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Aaron Hernandez was upset at victim 2 days before killing, witness says

FALL RIVER, Mass. — Former New England Patriots player Aaron Hernandez appeared upset with a man he is accused of murdering two days before the killing, an associate of the victim said on Tuesday.

Kwami Nicholas testified in Bristol County Superior Court in Fall River, Massachusetts, that Hernandez stared at the man he is accused of killing, semiprofessional football player Odin Lloyd, and another man at a Boston nightclub on the night of June 14, 2013.

“He seemed like he was angry about something,” Nicholas said, adding that he saw Hernandez “storming out of the club” and “walking aggressively.”

“He looked like he was upset,” Nicholas added.

Prosecutors contend Hernandez killed Lloyd, who was dating his fiancée’s sister, after becoming upset at him for associating with people he disliked at the Rumor nightclub that night.

Hernandez, 25, had a $41 million contract with the Patriots when he was cut from the team hours after being arrested for Lloyd’s killing in June 2013. He is on trial on murder and firearms charges and faces a maximum penalty of life in prison if convicted.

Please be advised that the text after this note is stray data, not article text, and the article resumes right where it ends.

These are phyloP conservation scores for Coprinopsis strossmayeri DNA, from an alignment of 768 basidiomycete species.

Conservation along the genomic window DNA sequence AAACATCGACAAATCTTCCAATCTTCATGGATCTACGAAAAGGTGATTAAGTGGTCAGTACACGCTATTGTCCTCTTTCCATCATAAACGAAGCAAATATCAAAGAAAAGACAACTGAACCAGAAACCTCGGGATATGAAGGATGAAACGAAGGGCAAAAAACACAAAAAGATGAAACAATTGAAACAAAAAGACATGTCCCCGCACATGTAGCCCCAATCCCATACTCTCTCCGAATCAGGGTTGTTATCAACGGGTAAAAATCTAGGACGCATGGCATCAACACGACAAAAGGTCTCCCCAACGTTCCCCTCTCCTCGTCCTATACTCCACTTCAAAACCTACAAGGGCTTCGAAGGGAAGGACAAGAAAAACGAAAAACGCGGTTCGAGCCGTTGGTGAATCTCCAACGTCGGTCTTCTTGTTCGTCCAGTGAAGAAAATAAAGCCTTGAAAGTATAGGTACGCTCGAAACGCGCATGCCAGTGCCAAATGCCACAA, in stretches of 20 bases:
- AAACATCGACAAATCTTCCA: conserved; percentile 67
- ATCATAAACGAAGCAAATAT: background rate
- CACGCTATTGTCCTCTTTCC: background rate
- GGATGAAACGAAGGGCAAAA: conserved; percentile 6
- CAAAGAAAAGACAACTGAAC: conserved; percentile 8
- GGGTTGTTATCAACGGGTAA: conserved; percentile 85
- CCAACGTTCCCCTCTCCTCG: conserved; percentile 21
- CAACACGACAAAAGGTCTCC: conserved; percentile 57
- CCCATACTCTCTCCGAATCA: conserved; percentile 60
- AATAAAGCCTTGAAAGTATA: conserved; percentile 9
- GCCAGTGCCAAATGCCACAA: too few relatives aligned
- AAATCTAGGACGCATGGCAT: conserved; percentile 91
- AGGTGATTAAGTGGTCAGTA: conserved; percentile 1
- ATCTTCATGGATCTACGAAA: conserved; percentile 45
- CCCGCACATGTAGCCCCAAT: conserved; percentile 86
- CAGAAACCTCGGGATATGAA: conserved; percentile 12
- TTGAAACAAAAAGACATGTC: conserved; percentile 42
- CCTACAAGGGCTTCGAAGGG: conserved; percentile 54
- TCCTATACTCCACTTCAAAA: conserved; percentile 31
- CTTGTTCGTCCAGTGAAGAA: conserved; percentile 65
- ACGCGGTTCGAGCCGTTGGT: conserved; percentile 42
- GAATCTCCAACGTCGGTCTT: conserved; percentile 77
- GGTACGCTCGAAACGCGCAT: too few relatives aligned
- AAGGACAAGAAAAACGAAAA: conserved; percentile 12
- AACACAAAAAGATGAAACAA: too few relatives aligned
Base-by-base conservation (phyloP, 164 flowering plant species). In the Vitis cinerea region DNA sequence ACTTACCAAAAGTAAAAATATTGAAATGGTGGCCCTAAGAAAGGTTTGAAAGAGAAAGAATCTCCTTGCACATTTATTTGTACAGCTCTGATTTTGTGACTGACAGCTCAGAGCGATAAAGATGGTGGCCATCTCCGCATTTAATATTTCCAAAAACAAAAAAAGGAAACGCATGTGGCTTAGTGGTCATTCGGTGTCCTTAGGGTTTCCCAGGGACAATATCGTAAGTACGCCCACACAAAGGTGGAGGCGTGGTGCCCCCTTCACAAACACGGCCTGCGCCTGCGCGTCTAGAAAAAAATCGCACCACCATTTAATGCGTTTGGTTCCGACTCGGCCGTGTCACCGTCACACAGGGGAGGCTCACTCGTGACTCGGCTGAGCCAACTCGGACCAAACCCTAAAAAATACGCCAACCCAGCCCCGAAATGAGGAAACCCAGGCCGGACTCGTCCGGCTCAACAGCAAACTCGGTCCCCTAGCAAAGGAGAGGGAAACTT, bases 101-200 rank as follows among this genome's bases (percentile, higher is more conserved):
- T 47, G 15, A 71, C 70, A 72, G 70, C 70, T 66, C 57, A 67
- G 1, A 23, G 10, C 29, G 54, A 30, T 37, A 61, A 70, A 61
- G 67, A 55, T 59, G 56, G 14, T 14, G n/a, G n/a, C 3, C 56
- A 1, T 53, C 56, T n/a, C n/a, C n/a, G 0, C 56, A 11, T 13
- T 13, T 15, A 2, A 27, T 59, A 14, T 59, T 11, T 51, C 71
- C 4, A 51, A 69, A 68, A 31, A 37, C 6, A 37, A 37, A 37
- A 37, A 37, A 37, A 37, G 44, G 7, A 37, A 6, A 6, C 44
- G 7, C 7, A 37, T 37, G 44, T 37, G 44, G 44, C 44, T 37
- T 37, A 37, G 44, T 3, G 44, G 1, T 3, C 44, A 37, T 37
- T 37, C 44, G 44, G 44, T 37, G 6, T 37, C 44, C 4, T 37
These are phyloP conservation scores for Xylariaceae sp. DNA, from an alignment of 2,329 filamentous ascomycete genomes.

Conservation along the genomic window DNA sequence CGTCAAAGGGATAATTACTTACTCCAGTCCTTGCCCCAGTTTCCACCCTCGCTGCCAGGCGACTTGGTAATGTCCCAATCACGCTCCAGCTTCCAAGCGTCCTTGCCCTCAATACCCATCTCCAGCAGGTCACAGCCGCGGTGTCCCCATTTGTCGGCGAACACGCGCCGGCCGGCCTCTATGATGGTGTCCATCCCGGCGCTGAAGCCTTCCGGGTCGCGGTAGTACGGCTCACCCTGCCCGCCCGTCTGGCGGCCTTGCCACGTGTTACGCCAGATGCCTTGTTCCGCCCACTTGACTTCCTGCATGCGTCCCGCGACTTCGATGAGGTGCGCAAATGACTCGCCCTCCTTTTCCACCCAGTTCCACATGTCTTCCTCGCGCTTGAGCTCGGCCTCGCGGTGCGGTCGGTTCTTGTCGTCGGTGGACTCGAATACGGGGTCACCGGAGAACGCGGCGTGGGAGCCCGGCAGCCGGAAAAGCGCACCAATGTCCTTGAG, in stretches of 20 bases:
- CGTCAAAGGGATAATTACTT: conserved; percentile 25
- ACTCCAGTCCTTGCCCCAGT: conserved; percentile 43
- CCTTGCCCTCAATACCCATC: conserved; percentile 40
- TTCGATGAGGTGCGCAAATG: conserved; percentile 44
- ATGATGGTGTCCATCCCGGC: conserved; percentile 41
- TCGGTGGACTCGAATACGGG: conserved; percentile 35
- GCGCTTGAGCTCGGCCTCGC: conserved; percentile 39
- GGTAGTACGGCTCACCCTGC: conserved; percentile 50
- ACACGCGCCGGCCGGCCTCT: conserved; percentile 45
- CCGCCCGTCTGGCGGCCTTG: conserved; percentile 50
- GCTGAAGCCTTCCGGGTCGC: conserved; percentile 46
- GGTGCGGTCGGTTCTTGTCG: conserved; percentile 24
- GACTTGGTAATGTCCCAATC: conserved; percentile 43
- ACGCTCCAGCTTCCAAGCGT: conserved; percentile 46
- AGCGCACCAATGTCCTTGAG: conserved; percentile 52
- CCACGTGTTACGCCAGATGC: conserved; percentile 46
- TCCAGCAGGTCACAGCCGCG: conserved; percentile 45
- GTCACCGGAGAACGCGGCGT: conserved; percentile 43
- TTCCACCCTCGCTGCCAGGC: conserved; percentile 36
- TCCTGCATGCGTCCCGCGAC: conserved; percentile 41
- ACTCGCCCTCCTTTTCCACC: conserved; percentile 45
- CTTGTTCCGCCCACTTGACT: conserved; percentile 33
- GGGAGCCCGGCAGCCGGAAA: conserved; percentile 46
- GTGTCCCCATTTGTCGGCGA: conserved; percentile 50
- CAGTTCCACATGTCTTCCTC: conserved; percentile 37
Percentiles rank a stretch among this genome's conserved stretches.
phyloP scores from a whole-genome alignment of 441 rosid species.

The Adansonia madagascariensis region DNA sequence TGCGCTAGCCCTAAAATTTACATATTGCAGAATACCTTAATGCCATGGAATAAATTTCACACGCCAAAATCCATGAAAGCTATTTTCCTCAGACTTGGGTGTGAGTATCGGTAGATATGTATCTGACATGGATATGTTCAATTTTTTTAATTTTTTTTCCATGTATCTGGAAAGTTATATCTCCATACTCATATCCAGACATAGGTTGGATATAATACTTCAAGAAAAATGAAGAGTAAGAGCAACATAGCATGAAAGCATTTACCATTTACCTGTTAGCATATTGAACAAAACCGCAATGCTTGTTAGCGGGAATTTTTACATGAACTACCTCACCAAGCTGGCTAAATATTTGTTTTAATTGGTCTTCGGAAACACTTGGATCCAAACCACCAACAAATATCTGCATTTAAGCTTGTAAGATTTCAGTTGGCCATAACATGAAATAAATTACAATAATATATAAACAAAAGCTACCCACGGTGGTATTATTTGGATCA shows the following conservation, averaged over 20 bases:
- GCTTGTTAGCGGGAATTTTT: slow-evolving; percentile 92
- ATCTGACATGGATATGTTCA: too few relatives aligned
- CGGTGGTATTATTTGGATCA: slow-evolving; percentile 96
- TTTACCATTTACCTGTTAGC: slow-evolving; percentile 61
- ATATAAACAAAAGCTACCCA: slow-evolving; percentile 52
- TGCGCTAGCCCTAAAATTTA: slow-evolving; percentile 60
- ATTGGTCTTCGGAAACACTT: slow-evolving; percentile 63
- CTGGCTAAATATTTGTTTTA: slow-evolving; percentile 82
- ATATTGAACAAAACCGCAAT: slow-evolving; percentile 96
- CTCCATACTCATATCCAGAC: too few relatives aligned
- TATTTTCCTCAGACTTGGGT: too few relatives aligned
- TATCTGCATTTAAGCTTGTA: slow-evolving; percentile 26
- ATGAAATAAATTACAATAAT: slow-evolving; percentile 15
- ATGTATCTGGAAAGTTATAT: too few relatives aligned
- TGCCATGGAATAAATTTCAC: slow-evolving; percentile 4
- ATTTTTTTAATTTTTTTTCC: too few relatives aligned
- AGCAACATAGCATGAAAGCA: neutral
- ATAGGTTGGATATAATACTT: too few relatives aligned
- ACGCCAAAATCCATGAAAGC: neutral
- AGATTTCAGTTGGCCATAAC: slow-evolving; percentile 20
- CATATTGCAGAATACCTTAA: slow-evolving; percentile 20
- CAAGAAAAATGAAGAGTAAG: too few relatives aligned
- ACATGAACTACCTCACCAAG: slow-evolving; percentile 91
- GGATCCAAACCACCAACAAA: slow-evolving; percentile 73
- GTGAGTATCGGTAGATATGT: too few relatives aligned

The former tight end and two friends, Ernest Wallace and Carlos Ortiz, picked up Lloyd at his Boston home in the early hours of June 17, 2013, and drove him to an industrial park less than a mile from Hernandez’s house in North Attleborough, Massachusetts, where his body was found later that day, according to prosecutors.

Lloyd, 27, had been shot five times with a .45 caliber handgun, and investigators found several shell casings at the scene and one that had been removed from a rental car returned by Hernandez.

Nicholas, who said he had known of Lloyd for several years, said Hernandez stared at Lloyd and another man for two or three minutes and later walked quickly out of the nightclub with his head down as Lloyd ran behind him, trying to catch up.

He said Hernandez appeared to brush Lloyd away with an arm gesture, telling him to talk to someone else, whose name he could not hear.

During cross-examination, defense attorney Michael Fee pointed to what he suggested were inconsistencies in Nicholas’ testimony, playing video clips from an August 2013 interview Nicholas gave to police that contradicted some of his statements in court.

Asked repeatedly if the video “refreshed his recollection” of what he told authorities, Nicholas said it did not.

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